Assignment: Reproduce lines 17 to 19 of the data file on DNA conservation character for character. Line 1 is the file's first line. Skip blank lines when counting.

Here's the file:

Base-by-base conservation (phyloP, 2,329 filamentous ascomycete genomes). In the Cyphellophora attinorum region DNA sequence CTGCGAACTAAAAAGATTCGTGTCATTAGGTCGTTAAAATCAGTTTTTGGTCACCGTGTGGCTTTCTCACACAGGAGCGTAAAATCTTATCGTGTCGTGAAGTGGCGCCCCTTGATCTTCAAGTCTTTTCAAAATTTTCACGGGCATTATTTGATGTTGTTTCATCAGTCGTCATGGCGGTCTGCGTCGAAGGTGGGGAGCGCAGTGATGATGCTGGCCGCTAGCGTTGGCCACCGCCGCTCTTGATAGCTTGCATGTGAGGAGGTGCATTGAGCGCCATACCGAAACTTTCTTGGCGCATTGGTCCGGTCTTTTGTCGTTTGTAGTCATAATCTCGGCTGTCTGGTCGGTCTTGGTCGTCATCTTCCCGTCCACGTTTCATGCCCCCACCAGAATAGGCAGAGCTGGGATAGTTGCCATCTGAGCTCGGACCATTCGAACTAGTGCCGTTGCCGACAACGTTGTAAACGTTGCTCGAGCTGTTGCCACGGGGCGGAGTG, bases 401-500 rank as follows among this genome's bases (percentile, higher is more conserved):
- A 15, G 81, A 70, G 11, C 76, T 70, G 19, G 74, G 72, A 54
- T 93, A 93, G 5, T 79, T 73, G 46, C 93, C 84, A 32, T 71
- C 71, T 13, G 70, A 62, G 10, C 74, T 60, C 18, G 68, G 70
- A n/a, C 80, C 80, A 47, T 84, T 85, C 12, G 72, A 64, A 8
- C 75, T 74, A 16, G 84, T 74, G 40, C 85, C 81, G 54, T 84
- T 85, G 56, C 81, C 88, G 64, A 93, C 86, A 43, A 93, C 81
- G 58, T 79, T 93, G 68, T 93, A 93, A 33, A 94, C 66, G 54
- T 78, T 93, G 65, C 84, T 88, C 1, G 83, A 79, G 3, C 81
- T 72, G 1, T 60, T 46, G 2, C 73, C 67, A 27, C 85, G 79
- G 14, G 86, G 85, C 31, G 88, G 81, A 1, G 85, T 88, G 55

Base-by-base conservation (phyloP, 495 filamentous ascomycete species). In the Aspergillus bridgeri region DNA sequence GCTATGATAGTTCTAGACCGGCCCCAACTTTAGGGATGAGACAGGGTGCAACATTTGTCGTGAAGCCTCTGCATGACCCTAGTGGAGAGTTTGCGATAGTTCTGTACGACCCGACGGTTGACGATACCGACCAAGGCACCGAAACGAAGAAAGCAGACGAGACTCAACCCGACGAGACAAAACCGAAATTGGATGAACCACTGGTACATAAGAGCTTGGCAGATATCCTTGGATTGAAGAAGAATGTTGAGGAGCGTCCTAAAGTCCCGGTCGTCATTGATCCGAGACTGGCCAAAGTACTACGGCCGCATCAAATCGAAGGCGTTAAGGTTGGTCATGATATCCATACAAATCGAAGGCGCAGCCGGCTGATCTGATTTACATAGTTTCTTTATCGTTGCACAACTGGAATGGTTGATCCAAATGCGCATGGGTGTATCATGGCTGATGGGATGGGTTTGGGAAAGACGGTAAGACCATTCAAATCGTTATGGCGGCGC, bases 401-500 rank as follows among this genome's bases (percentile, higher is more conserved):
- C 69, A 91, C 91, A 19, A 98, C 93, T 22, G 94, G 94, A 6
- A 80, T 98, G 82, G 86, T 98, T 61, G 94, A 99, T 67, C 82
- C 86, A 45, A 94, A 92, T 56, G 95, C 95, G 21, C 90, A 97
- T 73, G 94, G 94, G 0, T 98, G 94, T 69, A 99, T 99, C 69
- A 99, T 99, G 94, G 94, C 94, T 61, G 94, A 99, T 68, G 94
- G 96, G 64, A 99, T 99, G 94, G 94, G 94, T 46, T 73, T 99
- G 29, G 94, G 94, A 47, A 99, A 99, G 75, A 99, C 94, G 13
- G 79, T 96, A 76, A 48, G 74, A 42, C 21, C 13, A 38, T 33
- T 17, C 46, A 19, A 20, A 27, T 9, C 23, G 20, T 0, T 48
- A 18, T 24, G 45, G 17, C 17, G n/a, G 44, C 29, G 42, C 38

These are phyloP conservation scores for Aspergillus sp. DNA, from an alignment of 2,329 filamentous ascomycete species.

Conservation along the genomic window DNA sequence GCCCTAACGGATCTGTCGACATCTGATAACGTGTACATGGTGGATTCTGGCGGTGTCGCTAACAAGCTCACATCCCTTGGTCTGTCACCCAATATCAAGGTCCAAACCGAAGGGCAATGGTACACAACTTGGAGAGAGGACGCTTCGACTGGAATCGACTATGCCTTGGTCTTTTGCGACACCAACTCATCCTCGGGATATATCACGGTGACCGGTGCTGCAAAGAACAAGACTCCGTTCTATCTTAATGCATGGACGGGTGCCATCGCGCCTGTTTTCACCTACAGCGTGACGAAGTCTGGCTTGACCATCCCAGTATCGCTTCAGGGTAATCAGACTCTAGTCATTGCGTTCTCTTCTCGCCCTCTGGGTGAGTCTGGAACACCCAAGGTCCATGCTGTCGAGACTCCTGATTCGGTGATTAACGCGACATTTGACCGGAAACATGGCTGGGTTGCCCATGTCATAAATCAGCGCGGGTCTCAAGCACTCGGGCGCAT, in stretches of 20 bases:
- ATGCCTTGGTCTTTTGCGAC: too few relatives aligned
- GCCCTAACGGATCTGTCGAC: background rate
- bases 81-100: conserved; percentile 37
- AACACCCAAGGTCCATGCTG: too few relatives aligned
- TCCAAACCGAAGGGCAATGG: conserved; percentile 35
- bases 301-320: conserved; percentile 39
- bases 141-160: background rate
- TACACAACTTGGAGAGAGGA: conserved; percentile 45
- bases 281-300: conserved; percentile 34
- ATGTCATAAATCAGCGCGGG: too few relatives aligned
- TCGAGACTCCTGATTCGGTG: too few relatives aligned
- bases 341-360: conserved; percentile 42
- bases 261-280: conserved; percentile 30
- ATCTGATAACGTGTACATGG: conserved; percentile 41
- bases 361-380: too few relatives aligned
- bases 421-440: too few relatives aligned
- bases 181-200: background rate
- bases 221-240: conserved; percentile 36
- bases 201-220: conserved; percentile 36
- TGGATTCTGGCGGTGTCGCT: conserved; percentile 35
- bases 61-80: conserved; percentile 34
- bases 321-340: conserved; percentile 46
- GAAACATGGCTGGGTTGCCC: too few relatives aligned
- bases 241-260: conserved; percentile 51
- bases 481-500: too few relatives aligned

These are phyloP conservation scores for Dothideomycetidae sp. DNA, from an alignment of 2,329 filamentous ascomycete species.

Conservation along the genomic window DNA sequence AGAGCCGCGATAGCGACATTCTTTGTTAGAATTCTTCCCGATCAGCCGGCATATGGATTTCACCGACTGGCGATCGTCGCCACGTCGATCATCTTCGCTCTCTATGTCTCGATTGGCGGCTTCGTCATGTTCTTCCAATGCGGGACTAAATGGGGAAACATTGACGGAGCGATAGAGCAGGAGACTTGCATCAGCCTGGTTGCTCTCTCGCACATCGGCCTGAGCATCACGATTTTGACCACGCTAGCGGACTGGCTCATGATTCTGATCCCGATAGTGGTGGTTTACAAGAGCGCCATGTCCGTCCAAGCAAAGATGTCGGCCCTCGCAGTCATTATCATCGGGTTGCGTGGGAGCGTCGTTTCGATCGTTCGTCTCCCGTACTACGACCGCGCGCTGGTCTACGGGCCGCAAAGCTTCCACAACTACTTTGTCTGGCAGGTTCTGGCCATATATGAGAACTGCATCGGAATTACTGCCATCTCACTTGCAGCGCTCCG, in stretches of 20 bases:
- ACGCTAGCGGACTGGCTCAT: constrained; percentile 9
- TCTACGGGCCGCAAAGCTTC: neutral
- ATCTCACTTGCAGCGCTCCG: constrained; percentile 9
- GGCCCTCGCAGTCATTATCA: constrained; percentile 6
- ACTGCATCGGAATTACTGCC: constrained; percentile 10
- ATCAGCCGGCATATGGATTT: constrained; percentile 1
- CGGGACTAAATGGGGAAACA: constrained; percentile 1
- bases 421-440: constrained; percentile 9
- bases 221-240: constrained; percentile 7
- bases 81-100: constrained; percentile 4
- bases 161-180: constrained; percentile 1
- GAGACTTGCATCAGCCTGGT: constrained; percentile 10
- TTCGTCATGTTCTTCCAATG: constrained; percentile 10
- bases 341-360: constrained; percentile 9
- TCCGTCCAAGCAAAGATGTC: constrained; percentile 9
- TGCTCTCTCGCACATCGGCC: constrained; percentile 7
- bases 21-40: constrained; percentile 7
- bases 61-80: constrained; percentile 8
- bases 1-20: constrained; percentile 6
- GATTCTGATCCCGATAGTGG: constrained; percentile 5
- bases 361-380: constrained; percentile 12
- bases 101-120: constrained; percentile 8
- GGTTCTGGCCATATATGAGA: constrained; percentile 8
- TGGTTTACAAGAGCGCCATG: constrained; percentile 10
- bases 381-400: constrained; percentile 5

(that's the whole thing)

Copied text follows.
- A 99, T 99, G 94, G 94, C 94, T 61, G 94, A 99, T 68, G 94
- G 96, G 64, A 99, T 99, G 94, G 94, G 94, T 46, T 73, T 99
- G 29, G 94, G 94, A 47, A 99, A 99, G 75, A 99, C 94, G 13